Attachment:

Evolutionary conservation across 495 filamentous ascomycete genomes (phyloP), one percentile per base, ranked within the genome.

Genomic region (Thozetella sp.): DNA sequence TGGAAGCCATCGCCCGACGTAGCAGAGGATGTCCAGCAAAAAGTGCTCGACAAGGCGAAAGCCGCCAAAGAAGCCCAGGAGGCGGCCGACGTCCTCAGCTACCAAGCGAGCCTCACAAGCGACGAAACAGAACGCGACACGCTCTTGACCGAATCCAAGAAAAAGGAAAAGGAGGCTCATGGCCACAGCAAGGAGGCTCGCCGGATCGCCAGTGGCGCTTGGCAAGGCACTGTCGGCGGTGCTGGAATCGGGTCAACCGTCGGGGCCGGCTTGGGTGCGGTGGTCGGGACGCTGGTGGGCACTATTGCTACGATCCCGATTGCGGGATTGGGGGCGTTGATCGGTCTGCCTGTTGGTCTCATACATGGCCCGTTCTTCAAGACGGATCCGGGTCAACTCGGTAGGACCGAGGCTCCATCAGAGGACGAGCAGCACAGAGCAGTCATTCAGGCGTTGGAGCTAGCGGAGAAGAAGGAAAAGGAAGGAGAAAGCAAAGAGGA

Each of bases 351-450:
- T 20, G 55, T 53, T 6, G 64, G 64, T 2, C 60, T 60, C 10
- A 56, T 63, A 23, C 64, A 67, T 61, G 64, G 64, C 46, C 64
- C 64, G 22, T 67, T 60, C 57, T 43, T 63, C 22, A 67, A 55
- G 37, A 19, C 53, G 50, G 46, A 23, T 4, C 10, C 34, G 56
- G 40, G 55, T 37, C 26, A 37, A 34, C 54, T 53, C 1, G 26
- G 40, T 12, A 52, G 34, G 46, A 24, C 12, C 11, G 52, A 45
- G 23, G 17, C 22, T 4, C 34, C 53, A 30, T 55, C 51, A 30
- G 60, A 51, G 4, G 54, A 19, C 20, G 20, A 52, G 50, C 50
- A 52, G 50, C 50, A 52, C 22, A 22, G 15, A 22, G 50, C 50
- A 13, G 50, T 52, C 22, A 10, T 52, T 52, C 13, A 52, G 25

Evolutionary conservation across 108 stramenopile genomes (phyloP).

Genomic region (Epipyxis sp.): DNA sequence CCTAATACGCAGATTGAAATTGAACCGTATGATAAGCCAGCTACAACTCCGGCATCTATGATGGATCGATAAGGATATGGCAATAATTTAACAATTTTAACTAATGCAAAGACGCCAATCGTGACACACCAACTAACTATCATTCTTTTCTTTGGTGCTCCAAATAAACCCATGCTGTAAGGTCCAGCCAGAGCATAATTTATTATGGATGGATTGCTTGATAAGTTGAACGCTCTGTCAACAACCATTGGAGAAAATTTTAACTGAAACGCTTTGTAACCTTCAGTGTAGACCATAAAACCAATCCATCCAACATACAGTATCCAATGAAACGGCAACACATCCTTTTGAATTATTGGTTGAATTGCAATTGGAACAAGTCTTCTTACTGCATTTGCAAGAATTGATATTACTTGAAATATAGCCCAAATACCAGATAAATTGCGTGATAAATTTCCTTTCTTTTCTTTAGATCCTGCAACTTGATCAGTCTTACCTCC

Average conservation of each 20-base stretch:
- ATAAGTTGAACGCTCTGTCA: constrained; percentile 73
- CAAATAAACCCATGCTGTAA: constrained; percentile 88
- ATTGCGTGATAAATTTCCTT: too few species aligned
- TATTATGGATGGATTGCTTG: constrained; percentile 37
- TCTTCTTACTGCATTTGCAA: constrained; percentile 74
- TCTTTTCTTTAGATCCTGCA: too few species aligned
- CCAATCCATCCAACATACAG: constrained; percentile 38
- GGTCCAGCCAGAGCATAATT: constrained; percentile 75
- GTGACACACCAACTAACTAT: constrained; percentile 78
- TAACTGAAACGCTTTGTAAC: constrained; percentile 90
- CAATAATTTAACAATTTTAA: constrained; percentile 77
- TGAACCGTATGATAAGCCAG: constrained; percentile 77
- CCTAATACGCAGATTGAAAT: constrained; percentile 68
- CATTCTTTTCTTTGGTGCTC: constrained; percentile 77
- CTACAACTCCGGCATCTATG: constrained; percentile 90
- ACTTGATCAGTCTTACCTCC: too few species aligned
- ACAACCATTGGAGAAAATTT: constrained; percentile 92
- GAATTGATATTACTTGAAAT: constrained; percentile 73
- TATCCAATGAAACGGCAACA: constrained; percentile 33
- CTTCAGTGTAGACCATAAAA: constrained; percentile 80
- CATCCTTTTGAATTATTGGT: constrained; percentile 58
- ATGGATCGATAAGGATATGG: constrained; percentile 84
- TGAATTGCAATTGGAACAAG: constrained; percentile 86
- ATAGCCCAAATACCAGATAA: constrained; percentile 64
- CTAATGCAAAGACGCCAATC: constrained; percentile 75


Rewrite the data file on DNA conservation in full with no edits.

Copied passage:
Evolutionary conservation across 495 filamentous ascomycete genomes (phyloP), one percentile per base, ranked within the genome.

Genomic region (Thozetella sp.): DNA sequence TGGAAGCCATCGCCCGACGTAGCAGAGGATGTCCAGCAAAAAGTGCTCGACAAGGCGAAAGCCGCCAAAGAAGCCCAGGAGGCGGCCGACGTCCTCAGCTACCAAGCGAGCCTCACAAGCGACGAAACAGAACGCGACACGCTCTTGACCGAATCCAAGAAAAAGGAAAAGGAGGCTCATGGCCACAGCAAGGAGGCTCGCCGGATCGCCAGTGGCGCTTGGCAAGGCACTGTCGGCGGTGCTGGAATCGGGTCAACCGTCGGGGCCGGCTTGGGTGCGGTGGTCGGGACGCTGGTGGGCACTATTGCTACGATCCCGATTGCGGGATTGGGGGCGTTGATCGGTCTGCCTGTTGGTCTCATACATGGCCCGTTCTTCAAGACGGATCCGGGTCAACTCGGTAGGACCGAGGCTCCATCAGAGGACGAGCAGCACAGAGCAGTCATTCAGGCGTTGGAGCTAGCGGAGAAGAAGGAAAAGGAAGGAGAAAGCAAAGAGGA

Each of bases 351-450:
- T 20, G 55, T 53, T 6, G 64, G 64, T 2, C 60, T 60, C 10
- A 56, T 63, A 23, C 64, A 67, T 61, G 64, G 64, C 46, C 64
- C 64, G 22, T 67, T 60, C 57, T 43, T 63, C 22, A 67, A 55
- G 37, A 19, C 53, G 50, G 46, A 23, T 4, C 10, C 34, G 56
- G 40, G 55, T 37, C 26, A 37, A 34, C 54, T 53, C 1, G 26
- G 40, T 12, A 52, G 34, G 46, A 24, C 12, C 11, G 52, A 45
- G 23, G 17, C 22, T 4, C 34, C 53, A 30, T 55, C 51, A 30
- G 60, A 51, G 4, G 54, A 19, C 20, G 20, A 52, G 50, C 50
- A 52, G 50, C 50, A 52, C 22, A 22, G 15, A 22, G 50, C 50
- A 13, G 50, T 52, C 22, A 10, T 52, T 52, C 13, A 52, G 25

Evolutionary conservation across 108 stramenopile genomes (phyloP).

Genomic region (Epipyxis sp.): DNA sequence CCTAATACGCAGATTGAAATTGAACCGTATGATAAGCCAGCTACAACTCCGGCATCTATGATGGATCGATAAGGATATGGCAATAATTTAACAATTTTAACTAATGCAAAGACGCCAATCGTGACACACCAACTAACTATCATTCTTTTCTTTGGTGCTCCAAATAAACCCATGCTGTAAGGTCCAGCCAGAGCATAATTTATTATGGATGGATTGCTTGATAAGTTGAACGCTCTGTCAACAACCATTGGAGAAAATTTTAACTGAAACGCTTTGTAACCTTCAGTGTAGACCATAAAACCAATCCATCCAACATACAGTATCCAATGAAACGGCAACACATCCTTTTGAATTATTGGTTGAATTGCAATTGGAACAAGTCTTCTTACTGCATTTGCAAGAATTGATATTACTTGAAATATAGCCCAAATACCAGATAAATTGCGTGATAAATTTCCTTTCTTTTCTTTAGATCCTGCAACTTGATCAGTCTTACCTCC

Average conservation of each 20-base stretch:
- ATAAGTTGAACGCTCTGTCA: constrained; percentile 73
- CAAATAAACCCATGCTGTAA: constrained; percentile 88
- ATTGCGTGATAAATTTCCTT: too few species aligned
- TATTATGGATGGATTGCTTG: constrained; percentile 37
- TCTTCTTACTGCATTTGCAA: constrained; percentile 74
- TCTTTTCTTTAGATCCTGCA: too few species aligned
- CCAATCCATCCAACATACAG: constrained; percentile 38
- GGTCCAGCCAGAGCATAATT: constrained; percentile 75
- GTGACACACCAACTAACTAT: constrained; percentile 78
- TAACTGAAACGCTTTGTAAC: constrained; percentile 90
- CAATAATTTAACAATTTTAA: constrained; percentile 77
- TGAACCGTATGATAAGCCAG: constrained; percentile 77
- CCTAATACGCAGATTGAAAT: constrained; percentile 68
- CATTCTTTTCTTTGGTGCTC: constrained; percentile 77
- CTACAACTCCGGCATCTATG: constrained; percentile 90
- ACTTGATCAGTCTTACCTCC: too few species aligned
- ACAACCATTGGAGAAAATTT: constrained; percentile 92
- GAATTGATATTACTTGAAAT: constrained; percentile 73
- TATCCAATGAAACGGCAACA: constrained; percentile 33
- CTTCAGTGTAGACCATAAAA: constrained; percentile 80
- CATCCTTTTGAATTATTGGT: constrained; percentile 58
- ATGGATCGATAAGGATATGG: constrained; percentile 84
- TGAATTGCAATTGGAACAAG: constrained; percentile 86
- ATAGCCCAAATACCAGATAA: constrained; percentile 64
- CTAATGCAAAGACGCCAATC: constrained; percentile 75